• Be flexible and ready to adjust or revise plans.

• Focus on positive aspects of change but do not ignore the negative .


C- Evaluation

• After an agreed period of time, the implemented change should be evaluated . This should involve everyone who is affected or had a role in planning the change.

• Outstanding problem can be raised, the effectiveness of the change can be examined and goals re – set if necessary.

• If change fails , reasons/causes need to be identified and the planning process may to ….

• If change fails , reasons/causes need to be identified and the planning process may need to re-start again. At this point staff who have supported the change need positive reinforcement .

• Staff who still resisting the change need to be tackled and reasons for their resistance tackled.


Changes Theories (Lewin’s theory)

• Lewin provides a social- psychological view of the change process.

• He see behavior as a dynamic balance of forces working in opposite directions within a field.


Force-Field Model of Change



Lewin’s theory

Driving Forces: facilitate change.

• Restraining forces: forces that block or avoid the change.

• To plan change, one must analyze these forces (change agent begin the change process by analyzing the entire system in order to identify the forces against and forces with the change)


Stages of Lewin’s theory



Lewin’s change theory

• Lewin’s identify three phases through which change takes place.

1- Stage of unfreezing:

• Unfreeze the existing equilibrium.

• Gather data: there is a problem and need change.

• Actively participating in problem identification and alternate solutions. And Motivate participants by getting them ready to change.

• People become discontented and aware of a need to change.

• Build a trust and recognition for the need to change

Three Mechanism for Unfreezing Stage:

1- Lack of Confirmation disconfirmation):

staff feel un comfort or dissatisfied with present (focus on negative point).

2- Guilt and Anxiety:

its raise the tension level (reduce resistant).

3- Psychological Safety:

Its providing sufficient security to minimize the risk, many change are resisted result threat. If the threat is removed or reduced, people will feel comfortable and attempt to change.


2- Stage of Moving (Changing):

• This is the implementation phase of change, the leader put the planned change into effect.

• Move the target system to a new level of equilibrium

• The change agent identifies, plans and implements appropriate strategies , ensuring that driving forces exceeds restraining force.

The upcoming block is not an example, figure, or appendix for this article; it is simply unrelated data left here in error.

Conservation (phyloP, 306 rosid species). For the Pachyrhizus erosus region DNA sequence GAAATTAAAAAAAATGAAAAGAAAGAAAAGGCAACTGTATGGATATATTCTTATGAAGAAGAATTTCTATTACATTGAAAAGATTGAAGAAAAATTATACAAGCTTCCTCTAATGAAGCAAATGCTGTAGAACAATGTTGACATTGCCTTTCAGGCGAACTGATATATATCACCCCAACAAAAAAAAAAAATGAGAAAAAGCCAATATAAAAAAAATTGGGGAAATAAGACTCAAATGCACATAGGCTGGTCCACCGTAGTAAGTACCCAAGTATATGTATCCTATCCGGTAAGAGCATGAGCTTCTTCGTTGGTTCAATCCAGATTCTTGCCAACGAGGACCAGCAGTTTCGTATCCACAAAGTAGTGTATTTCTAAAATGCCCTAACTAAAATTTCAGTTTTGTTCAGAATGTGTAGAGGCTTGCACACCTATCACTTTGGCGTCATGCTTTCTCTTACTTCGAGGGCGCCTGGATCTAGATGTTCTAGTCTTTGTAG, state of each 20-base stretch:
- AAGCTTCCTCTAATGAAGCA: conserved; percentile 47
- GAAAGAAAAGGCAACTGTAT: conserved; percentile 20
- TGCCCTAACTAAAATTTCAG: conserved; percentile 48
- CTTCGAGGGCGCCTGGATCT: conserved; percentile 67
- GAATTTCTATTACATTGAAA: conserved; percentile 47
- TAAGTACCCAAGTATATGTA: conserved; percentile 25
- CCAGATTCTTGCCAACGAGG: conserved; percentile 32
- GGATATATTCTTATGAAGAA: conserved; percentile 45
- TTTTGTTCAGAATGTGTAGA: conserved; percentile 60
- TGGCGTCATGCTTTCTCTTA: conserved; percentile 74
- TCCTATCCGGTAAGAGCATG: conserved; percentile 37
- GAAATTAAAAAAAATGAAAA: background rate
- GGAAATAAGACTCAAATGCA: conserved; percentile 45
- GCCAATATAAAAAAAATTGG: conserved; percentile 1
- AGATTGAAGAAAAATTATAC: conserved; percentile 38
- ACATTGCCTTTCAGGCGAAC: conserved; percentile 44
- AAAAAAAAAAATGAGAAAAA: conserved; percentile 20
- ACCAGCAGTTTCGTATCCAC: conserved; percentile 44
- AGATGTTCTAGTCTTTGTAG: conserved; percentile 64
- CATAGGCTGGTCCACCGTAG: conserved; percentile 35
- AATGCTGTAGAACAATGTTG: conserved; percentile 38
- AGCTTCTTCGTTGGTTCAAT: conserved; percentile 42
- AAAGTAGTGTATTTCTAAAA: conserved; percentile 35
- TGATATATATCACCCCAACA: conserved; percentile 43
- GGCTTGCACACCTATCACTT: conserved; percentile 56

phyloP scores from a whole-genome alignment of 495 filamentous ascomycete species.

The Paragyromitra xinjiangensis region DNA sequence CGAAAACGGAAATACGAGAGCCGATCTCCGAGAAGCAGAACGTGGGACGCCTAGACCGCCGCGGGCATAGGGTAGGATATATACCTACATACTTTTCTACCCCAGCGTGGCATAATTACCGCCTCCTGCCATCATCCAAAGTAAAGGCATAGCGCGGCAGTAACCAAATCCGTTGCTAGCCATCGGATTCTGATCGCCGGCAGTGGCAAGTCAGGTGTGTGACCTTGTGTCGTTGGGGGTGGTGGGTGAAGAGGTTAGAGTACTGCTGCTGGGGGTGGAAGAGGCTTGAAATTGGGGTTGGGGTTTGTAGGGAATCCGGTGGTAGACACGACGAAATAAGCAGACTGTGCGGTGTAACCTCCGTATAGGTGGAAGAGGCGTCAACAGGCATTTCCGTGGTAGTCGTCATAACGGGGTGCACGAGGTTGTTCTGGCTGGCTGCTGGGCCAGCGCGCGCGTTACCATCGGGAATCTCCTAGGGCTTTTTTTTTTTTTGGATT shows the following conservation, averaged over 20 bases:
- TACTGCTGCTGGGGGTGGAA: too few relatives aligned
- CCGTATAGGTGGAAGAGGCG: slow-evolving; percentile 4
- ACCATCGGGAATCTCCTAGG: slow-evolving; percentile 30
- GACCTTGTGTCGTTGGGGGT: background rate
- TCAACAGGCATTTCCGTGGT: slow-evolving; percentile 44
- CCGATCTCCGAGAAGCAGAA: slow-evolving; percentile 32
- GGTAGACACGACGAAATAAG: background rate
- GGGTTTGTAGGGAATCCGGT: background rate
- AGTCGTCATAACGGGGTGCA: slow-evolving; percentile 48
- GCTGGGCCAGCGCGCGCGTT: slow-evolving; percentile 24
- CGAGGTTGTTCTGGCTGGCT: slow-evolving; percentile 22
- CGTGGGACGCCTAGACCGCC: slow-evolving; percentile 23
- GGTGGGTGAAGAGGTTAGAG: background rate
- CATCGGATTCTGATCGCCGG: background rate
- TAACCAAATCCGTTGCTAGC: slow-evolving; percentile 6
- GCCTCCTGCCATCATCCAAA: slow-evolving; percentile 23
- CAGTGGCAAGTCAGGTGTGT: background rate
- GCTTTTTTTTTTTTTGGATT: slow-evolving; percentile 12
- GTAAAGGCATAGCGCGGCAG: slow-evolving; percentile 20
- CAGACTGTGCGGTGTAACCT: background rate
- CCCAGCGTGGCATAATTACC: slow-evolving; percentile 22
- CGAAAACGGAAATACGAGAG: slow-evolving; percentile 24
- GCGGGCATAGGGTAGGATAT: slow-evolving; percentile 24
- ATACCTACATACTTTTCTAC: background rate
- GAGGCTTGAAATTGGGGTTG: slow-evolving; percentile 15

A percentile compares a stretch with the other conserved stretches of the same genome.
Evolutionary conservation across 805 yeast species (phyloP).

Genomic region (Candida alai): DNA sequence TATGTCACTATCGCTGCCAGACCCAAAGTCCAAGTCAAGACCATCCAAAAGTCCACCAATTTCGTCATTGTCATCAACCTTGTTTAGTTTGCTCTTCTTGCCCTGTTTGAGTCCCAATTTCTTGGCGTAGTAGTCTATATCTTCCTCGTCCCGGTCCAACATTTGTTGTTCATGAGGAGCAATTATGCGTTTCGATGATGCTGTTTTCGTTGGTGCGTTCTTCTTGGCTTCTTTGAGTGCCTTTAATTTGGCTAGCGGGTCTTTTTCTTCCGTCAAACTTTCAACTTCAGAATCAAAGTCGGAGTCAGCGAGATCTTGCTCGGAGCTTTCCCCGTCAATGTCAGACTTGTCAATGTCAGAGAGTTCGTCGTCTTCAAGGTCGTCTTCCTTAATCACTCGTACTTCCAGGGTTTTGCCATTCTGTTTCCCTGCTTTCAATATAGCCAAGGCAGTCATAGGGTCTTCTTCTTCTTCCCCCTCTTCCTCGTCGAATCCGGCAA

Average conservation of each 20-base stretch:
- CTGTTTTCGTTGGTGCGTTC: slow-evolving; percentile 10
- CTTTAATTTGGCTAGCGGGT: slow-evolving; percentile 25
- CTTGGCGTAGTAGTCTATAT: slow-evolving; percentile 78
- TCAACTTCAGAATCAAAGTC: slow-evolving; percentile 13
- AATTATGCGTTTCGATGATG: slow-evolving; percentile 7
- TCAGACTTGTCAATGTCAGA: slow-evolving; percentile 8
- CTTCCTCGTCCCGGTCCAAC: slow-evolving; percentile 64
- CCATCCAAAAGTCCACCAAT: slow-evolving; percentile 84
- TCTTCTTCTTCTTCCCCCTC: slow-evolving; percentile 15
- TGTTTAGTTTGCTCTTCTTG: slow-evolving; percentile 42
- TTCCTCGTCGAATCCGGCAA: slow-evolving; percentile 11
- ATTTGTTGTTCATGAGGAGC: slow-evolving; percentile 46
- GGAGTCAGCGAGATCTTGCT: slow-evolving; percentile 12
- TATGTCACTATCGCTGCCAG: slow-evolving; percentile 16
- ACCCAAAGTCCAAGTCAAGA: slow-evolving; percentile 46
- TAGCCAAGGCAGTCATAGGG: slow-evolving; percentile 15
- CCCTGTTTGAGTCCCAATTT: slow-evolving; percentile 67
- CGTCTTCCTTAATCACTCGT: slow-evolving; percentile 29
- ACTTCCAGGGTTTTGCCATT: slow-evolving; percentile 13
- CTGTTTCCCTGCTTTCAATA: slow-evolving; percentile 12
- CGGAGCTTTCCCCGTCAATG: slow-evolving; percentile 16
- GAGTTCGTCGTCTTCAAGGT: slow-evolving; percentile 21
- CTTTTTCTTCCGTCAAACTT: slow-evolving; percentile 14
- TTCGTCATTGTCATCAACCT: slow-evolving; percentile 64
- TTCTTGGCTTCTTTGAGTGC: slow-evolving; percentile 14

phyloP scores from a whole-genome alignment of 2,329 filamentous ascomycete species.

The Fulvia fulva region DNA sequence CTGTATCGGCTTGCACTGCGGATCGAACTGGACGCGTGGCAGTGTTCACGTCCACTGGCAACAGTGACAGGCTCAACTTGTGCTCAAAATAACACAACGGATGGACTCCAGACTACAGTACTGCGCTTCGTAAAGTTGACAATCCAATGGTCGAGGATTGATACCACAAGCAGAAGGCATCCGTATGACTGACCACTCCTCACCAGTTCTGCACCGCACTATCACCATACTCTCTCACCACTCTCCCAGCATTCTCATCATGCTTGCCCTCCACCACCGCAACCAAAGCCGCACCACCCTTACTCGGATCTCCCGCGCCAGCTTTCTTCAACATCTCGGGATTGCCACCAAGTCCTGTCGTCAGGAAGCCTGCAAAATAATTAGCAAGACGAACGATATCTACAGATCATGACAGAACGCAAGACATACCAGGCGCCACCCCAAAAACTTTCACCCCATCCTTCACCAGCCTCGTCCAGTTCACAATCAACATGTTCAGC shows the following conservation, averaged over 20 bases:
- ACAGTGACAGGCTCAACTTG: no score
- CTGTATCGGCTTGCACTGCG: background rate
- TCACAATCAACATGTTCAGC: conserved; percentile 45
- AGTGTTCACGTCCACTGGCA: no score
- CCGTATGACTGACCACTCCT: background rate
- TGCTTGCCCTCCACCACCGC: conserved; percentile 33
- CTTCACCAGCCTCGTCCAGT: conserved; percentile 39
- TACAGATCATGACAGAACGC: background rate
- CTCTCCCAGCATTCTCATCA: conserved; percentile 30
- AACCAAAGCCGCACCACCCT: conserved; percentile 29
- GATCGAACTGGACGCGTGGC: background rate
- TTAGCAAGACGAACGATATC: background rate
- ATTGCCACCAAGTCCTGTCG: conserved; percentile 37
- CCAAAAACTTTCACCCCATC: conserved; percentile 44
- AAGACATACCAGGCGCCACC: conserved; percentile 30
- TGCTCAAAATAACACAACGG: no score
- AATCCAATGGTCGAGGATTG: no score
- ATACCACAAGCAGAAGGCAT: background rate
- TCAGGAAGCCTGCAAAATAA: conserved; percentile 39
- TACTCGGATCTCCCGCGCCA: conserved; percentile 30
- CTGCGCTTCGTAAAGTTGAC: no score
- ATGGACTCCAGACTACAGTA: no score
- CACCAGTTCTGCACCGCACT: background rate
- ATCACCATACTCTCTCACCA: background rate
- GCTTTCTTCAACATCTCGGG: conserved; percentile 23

The activities needed for a leader to engaged during the changing phase:

1- Get participants to agree that the equilibrium status is not beneficial to them.

2- Develop a plan include every one who
will be affected in planning.

3- Set goals and objectives.

4- Set target dates.

5- Introduce any new information that is needed to implement the change.

6- Encourage the new behavior so that it becomes part of the system’s behavior.

7- Continue to provide a supportive climate to avoid resistance to change.

8- Provide feedback on progress and clarification of goals to reinforce the change process.


3- Re-Freezing Phase :

– The change agent assists in stabilizing the change in the system

– In order to facilitate the integration of the planned change the leader continue to act as energizer, guide the new behavior and increasingly delegate responsibility for change behavior to other people in the target system.

– Creating an imbalance within the system by either increasing the driving forces or decreasing the restraining forces is a major task required for a change agent.

Strategies for effective change

The appropriate strategies for any situation depend on the power of the change agent and the amount of resistance expected from the subordinate.


• Rational empirical strategies.

• Normative re-educative strategies.

• Power coercive strategy.

1- Rational empirical strategies

• This strategies based on the assumption that people are rational.

• This type of strategy is used when there is little anticipated resistance to the change or when the change is perceived as reasonable.

• But people not always act rationally

2- Normative Re-educative strategies.

• This is the participative strategy.

• Based an the assumption that people act according to their commitment to socioculture norms.

• These strategies use group norms to socialize and influence individuals, so change will occur

• The change agent assumes humans are social animals, more easily influenced by others than by facts. No need for legitimate power

3- Power coercive strategy

• Are based on the application of power by legitimate authority, economic sanctions or political clout.

• Individuals will only change when rewarded for the change or are forced by some other power-coercive method.

• This strategy is used when high resistance is expected and when immediate change is necessary.

• The individual will change because there is a desire to avoid threat, peer pressure or loss of job.


Barriers of change (Resistance)

• Threatened self interest.

• Inaccurate perception.

• Objective disagreement.

• Psychological reactance.

•Low tolerance for change.


Techniques for Dealing with Resistance

• Participation and involvement.

• Manipulation and co-optation.

• Education and communication.

• External agent.

• Incentives.

• Supportive behavior (training, counseling).

• Gradual change.

• Facilitation and support

• Negotiation and agreement

• Explicit and implicit coercion


Tactics for Overcoming Resistance to Change

Education Communication

Change is technical; users need accurate information & analysis


Users need to feel involved; design requires information from others; have power to resist


• Group has power over implementation; will lose out in the change


•Crisis exists; initiators clearly have power; other techniques have failed

Top management support

• Involves multiple departments or reallocation of resources; users doubt legitimacy of change